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I have read that the usual way of handling login sessions is by storing a long random string server-side and setting a cookie with this string as its value.

What are the reasons why one shouldn't try to eliminate the load on the server by using a different method. The method I'm most concerned about is storing a cookie containing info about the logged in user (and session, etc...), and ensure the authenticity of the cookie by signing it instead of persisting cookie-specific data server-side.

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Done properly, this can be just as secure as the random cookie solution. It can be a bit harder to get right though. (Remember, you can't store secret values in the cookie.)

However, done properly, it may not reduce load on the server either. While you no longer need to look up (some of) the session information, you do need to perform cryptographic operations on every request to validate the cookie. (This can be very CPU expensive.)

When I built a solution similar to this several years ago for a system that didn't support sessions, the cookies consisted of both the data (which was encrypted with AES128) and a Message Authentication Code (HMAC_SHA256). Only after it underwent significant security review were we comfortable deploying it.

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Any data used only by the server is a lot more secure then reading usernames and passwords form cookies, the less overall data you make the server handle is probably better untill you need security.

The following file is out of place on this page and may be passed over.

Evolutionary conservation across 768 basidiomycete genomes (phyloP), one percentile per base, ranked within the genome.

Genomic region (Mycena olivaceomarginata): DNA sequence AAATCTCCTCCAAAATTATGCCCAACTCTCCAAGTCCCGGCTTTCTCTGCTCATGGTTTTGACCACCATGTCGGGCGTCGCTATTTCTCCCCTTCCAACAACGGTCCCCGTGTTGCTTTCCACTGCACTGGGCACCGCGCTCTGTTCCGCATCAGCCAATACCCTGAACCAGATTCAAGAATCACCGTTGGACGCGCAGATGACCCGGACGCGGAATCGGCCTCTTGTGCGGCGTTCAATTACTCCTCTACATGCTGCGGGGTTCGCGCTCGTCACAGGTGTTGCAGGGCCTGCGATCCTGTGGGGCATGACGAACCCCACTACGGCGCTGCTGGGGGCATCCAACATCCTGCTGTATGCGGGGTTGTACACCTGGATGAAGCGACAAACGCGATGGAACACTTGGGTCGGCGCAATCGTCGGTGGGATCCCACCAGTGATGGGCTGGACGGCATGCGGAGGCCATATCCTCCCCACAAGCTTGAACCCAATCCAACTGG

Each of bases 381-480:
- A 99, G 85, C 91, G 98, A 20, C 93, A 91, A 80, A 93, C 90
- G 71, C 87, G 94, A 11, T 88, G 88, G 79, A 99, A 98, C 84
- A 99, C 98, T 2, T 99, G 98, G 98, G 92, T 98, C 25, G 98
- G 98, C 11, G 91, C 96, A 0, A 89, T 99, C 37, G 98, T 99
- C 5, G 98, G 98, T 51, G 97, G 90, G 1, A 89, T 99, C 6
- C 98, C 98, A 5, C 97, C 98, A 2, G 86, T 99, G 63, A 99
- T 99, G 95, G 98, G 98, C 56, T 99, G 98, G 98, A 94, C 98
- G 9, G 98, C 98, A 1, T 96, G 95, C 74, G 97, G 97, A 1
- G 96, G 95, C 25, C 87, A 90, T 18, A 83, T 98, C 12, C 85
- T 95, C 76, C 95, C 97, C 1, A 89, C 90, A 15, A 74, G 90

Typicaly you should only need a token cookie to link to a session ID so you can stay logged in without storing a password.

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Thank you, I was actually thinking about doing something similar but I have no experience so I thought I must be thinking "gibberish". –  Jigzat Aug 14 '12 at 17:33

Assuming you're tracking a user by associating them with their session ID after login:

If you store all state on the client side in a signed cookie (even if it is just their login ID, for instance), you risk users acting as other users if your signing key(s) are ever compromised. You can mitigate that to some extent by using a separate signing key per user, but now you need to use a cookie to track which signing key a user is using. You could also try using a temporal scheme for signing keys (e.g. rotate them every 5 minutes), but now you're placing signing load on your server to re-generate cookie signatures every 5 minutes for all sessions.

It's far less computationally intense, and probably practically more secure, to store a computationally difficult hash value as the session identifier in the cookie, and associate that hash value with the user ID on the server side - you only have to generate the hash once, then look it up (which is easy) each time a web request comes in.

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